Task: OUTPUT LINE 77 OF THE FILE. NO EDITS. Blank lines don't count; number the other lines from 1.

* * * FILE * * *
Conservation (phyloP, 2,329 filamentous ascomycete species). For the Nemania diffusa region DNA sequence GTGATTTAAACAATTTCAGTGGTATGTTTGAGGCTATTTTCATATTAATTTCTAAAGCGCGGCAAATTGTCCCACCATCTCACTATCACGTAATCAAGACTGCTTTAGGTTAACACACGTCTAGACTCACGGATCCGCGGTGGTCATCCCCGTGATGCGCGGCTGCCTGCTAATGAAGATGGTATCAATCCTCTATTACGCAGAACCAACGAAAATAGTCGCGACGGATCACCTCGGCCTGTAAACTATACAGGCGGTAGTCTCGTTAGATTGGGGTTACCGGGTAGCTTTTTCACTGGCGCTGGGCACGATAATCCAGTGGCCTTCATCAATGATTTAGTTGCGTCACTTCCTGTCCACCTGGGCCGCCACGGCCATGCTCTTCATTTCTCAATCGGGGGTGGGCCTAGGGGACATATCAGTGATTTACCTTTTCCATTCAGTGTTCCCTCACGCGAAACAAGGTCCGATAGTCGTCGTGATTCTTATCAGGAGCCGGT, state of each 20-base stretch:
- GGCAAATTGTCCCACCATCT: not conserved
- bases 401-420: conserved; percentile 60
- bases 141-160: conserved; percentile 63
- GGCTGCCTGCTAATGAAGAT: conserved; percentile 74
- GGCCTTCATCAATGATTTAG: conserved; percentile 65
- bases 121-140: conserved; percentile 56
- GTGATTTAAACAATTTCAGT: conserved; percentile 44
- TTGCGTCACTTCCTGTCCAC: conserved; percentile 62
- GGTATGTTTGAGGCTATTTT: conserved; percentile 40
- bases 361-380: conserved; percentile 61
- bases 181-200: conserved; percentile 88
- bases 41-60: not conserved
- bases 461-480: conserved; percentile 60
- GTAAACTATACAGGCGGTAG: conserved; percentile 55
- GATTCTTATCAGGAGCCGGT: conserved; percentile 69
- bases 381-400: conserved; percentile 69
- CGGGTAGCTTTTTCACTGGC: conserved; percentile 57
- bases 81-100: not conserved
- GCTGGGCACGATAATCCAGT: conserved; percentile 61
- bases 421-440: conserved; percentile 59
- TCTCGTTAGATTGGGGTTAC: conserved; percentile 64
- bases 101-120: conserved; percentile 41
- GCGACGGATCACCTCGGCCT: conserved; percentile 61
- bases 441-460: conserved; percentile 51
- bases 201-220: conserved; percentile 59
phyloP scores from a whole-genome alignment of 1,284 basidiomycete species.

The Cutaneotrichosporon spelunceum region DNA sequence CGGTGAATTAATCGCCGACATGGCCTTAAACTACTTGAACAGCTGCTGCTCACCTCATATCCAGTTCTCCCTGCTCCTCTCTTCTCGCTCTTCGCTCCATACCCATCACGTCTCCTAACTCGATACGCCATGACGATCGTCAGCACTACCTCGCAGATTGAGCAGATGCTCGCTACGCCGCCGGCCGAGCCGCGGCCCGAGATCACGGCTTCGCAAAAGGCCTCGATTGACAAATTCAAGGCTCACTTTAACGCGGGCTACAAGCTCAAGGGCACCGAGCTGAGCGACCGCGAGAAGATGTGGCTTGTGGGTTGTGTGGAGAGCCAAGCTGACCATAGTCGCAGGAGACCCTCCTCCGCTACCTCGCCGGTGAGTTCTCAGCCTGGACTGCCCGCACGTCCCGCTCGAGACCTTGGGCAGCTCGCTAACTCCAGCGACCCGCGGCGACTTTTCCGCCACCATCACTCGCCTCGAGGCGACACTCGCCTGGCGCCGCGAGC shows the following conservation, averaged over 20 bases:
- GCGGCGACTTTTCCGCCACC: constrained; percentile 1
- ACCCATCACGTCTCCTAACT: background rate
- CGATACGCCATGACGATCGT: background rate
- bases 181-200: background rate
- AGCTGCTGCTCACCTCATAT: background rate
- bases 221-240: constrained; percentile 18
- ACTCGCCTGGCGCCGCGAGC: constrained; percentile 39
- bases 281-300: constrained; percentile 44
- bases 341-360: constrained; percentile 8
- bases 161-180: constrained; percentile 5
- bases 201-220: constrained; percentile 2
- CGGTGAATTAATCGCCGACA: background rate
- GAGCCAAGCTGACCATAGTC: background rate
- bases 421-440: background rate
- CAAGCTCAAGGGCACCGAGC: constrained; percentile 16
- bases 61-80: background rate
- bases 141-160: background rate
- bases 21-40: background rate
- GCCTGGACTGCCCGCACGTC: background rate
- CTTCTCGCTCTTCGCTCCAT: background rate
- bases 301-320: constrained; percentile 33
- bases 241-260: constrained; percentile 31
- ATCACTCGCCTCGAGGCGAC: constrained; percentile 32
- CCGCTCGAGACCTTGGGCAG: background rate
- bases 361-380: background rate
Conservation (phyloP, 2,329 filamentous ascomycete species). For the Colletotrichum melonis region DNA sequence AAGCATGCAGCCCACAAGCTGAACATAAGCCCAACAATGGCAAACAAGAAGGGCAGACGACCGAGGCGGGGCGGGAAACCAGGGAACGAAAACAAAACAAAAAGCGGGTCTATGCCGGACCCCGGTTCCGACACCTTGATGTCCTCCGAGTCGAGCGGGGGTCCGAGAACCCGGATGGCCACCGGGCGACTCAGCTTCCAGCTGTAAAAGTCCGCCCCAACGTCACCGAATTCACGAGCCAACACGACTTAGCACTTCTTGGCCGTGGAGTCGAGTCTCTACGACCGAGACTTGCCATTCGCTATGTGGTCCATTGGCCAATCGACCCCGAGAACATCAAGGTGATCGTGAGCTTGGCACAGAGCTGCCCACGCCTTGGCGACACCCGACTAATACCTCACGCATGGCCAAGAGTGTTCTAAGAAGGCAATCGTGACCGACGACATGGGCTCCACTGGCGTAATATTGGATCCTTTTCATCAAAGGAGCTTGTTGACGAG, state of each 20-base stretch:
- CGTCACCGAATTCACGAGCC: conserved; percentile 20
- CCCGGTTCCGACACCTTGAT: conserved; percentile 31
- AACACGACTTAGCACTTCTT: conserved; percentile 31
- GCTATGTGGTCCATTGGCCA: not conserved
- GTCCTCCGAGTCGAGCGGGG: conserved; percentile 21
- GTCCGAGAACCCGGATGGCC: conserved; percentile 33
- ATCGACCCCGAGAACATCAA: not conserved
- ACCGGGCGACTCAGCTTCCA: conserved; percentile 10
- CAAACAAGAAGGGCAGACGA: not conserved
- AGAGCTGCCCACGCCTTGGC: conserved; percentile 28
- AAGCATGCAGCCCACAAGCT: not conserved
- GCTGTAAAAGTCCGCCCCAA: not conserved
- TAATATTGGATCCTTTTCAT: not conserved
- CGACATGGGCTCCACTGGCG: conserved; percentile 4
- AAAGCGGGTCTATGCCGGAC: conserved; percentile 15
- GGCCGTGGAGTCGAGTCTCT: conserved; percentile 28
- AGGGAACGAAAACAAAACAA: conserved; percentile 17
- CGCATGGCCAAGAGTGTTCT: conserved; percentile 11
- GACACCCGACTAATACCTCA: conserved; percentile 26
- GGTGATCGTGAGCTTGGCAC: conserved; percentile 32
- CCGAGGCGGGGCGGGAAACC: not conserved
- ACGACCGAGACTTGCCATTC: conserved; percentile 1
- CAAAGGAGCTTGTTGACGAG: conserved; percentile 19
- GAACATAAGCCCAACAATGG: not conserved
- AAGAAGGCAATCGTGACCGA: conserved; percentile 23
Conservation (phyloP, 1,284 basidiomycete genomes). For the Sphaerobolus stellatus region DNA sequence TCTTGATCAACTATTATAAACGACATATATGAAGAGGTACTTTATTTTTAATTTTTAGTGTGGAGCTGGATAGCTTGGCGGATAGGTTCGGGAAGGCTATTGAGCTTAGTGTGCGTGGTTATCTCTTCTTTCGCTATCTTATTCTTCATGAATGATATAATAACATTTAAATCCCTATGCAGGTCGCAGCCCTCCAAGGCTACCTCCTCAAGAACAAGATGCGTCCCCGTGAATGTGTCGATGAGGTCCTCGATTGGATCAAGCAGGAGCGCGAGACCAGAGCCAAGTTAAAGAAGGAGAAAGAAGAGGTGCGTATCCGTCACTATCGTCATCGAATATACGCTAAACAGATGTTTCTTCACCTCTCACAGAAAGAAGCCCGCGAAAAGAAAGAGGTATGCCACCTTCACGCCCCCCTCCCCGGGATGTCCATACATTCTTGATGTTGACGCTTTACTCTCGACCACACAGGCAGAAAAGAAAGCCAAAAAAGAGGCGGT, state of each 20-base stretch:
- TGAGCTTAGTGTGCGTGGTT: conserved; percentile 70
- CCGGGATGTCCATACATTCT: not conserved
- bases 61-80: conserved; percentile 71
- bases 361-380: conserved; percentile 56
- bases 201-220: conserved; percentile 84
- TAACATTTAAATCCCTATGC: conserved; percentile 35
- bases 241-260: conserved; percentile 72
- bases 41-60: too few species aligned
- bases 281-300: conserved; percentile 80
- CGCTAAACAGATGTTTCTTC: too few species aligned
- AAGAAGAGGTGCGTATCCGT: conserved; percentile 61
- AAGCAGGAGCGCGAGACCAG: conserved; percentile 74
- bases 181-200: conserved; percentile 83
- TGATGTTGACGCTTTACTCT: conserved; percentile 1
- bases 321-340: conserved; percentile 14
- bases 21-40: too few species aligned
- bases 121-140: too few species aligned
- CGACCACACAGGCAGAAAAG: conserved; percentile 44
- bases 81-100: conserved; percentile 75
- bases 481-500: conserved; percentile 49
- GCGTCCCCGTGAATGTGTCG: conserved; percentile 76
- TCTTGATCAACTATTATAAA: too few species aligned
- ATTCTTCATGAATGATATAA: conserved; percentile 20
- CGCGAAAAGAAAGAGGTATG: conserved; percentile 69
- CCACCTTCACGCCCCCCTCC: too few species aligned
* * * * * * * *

- CAAAGGAGCTTGTTGACGAG: conserved; percentile 19